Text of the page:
A relatively new option for travelling to Tibet is via the eastern road from Deqen in the Yunnan province of China, and following it as it crosses both the Yangtze and the Mekong rivers, finally running along side the Yarlong Tsampo (a tributary to the Brahmaputra), making it’s way to Lhasa.
The trip can take anything up to about 10 ten days and the stunning scenery along the way is enhanced only by the lack of tourists currently enjoying it. The landscape changes from mountains, gorges, and rivers, to dusty and desolate plains, to lush jungly wildlife. There are isolated monasteries and you’ll be able to meet Tibetan monks away from the watchful eyes of the Chinese.
Colourful villages and herds of yak line the way up the half a dozen or so 4000 meter mountain passes. The nomads by the side of the road will welcome you into their tents and then wave you off again as you continue toward Lhasa.
The route takes you through Kham-land, home of the Khampa people. Beside being a famous warrior clan, they’re also known for the horse racing festivals they stage. Fueled by chang (beer made from barley), the young men race across the plateau bareback, cheered on by sword-wielding relatives.
The area is still a cause for sensitivity, and there are numerous military outposts. In some of the towns you’ll stay, walking anywhere off the main street, and/or taking pictures of anything at all are strictly forbidden. Although with only the odd adventure tour group, or sadomasochistic European cyclist passing through, the local Tibetans will definitely be pleased to see you, and not because you present an opportunity to sell their wares, as is often the case in other, more tourist savvy parts of the country.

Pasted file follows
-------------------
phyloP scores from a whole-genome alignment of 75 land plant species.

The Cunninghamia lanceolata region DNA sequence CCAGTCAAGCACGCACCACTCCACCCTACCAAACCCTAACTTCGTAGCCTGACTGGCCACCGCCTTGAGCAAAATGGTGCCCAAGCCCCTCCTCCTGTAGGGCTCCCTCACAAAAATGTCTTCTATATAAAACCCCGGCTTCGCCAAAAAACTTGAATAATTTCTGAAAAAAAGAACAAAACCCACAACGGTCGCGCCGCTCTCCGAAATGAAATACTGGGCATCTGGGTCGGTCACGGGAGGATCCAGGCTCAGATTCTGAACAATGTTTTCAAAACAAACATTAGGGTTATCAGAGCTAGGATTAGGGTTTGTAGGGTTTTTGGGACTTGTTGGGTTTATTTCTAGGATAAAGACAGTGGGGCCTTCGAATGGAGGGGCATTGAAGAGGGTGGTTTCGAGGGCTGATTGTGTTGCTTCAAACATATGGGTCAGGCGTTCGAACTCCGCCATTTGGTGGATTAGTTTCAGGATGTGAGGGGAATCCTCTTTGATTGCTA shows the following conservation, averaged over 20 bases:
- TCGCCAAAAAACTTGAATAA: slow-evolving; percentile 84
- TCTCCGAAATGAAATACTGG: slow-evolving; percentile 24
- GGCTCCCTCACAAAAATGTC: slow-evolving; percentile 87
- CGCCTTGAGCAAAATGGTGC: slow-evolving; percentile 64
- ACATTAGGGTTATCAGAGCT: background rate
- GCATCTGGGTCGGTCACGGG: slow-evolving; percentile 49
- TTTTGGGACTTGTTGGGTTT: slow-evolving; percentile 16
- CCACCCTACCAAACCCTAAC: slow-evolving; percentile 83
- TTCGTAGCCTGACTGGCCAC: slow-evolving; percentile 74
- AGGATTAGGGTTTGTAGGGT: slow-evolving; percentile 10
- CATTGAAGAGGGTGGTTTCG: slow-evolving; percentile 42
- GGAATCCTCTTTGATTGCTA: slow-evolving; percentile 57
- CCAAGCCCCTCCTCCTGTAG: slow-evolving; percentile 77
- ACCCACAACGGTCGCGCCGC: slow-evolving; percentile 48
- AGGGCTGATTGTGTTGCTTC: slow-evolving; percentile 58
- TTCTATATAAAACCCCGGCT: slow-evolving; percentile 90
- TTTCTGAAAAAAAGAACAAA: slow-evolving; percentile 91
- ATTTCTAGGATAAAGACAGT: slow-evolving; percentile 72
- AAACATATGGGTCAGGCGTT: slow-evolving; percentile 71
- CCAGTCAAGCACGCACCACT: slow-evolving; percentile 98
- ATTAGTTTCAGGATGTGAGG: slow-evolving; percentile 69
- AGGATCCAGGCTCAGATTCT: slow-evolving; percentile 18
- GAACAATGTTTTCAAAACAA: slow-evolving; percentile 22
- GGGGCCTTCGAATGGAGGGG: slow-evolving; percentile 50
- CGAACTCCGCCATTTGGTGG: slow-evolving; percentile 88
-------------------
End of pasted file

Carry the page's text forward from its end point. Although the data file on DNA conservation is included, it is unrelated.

Currently little to no tourists are following this trail, in part because of the expense and red tape involved, and in part due to a communal ignorance about its existence. The road is open but is admittedly a little costly. The reason being that officially you still need to be travelling as a group.
With a little bit of imagination this group can refer to a single vehicle. However, you will need to arrange your vehicle, guide, permits and overnight accommodation through a travel agency. And this is where it can add up.
There are emerging some Lhasa based Tibetan run travel agencies who can arrange the whole Shebang. They will send you a Tibetan driver, and a Tibetan guide (no longer the Chinese propaganda merchants of old) who will sort out the paperwork along route, interpret where required but basically leave you free to enjoy your trip. A massive recommendation to anyone not on a strict budget…..